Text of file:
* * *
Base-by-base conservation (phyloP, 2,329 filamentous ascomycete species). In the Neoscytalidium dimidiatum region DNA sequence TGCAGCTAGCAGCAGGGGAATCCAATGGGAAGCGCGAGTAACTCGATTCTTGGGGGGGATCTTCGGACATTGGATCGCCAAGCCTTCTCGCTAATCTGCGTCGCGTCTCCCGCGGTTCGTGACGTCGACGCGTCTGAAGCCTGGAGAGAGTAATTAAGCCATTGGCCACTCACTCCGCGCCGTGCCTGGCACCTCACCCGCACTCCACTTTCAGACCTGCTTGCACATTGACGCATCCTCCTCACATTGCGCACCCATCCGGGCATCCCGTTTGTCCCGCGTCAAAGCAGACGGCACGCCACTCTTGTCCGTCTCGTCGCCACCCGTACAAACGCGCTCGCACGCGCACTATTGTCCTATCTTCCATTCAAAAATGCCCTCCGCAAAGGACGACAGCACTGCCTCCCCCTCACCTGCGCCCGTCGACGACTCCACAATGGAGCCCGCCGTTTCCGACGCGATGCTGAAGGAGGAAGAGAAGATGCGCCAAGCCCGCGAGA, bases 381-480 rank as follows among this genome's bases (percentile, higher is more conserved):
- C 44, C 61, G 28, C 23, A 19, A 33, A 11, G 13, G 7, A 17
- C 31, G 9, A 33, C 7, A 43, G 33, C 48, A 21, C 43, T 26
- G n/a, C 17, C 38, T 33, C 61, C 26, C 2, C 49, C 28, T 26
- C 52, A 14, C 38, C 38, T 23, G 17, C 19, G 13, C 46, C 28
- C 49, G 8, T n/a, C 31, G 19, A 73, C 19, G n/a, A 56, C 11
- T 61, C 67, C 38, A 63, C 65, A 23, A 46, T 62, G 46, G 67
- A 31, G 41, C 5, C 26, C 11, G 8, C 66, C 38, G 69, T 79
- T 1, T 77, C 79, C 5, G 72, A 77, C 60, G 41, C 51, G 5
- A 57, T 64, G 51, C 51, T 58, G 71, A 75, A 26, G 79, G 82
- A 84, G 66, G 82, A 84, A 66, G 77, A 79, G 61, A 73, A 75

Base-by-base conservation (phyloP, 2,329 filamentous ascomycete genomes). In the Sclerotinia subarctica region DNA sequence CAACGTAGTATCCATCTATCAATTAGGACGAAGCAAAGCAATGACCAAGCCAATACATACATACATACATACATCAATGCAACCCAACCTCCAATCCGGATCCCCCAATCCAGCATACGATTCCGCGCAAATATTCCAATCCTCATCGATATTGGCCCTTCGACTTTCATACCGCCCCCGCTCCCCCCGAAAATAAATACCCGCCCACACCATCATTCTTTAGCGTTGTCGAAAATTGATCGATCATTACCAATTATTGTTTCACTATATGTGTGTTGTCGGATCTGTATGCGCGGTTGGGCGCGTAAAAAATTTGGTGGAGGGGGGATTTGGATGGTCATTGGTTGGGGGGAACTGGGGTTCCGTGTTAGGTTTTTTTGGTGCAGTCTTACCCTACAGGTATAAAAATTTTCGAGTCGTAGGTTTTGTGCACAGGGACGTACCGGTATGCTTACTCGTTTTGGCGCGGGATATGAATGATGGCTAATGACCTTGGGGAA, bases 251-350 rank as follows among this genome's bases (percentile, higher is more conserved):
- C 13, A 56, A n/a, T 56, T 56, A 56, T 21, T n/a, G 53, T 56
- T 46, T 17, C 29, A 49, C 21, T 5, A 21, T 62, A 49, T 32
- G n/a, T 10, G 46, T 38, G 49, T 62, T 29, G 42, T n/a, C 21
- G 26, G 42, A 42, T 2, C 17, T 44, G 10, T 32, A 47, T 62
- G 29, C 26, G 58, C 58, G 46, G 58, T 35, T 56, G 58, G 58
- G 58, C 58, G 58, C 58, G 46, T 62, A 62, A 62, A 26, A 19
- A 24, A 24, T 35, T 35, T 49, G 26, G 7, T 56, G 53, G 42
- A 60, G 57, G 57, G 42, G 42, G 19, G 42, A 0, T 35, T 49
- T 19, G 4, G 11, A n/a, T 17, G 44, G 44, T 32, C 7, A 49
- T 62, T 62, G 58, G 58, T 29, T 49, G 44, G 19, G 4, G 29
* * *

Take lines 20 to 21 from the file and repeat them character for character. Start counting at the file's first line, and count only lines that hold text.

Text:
- A 60, G 57, G 57, G 42, G 42, G 19, G 42, A 0, T 35, T 49
- T 19, G 4, G 11, A n/a, T 17, G 44, G 44, T 32, C 7, A 49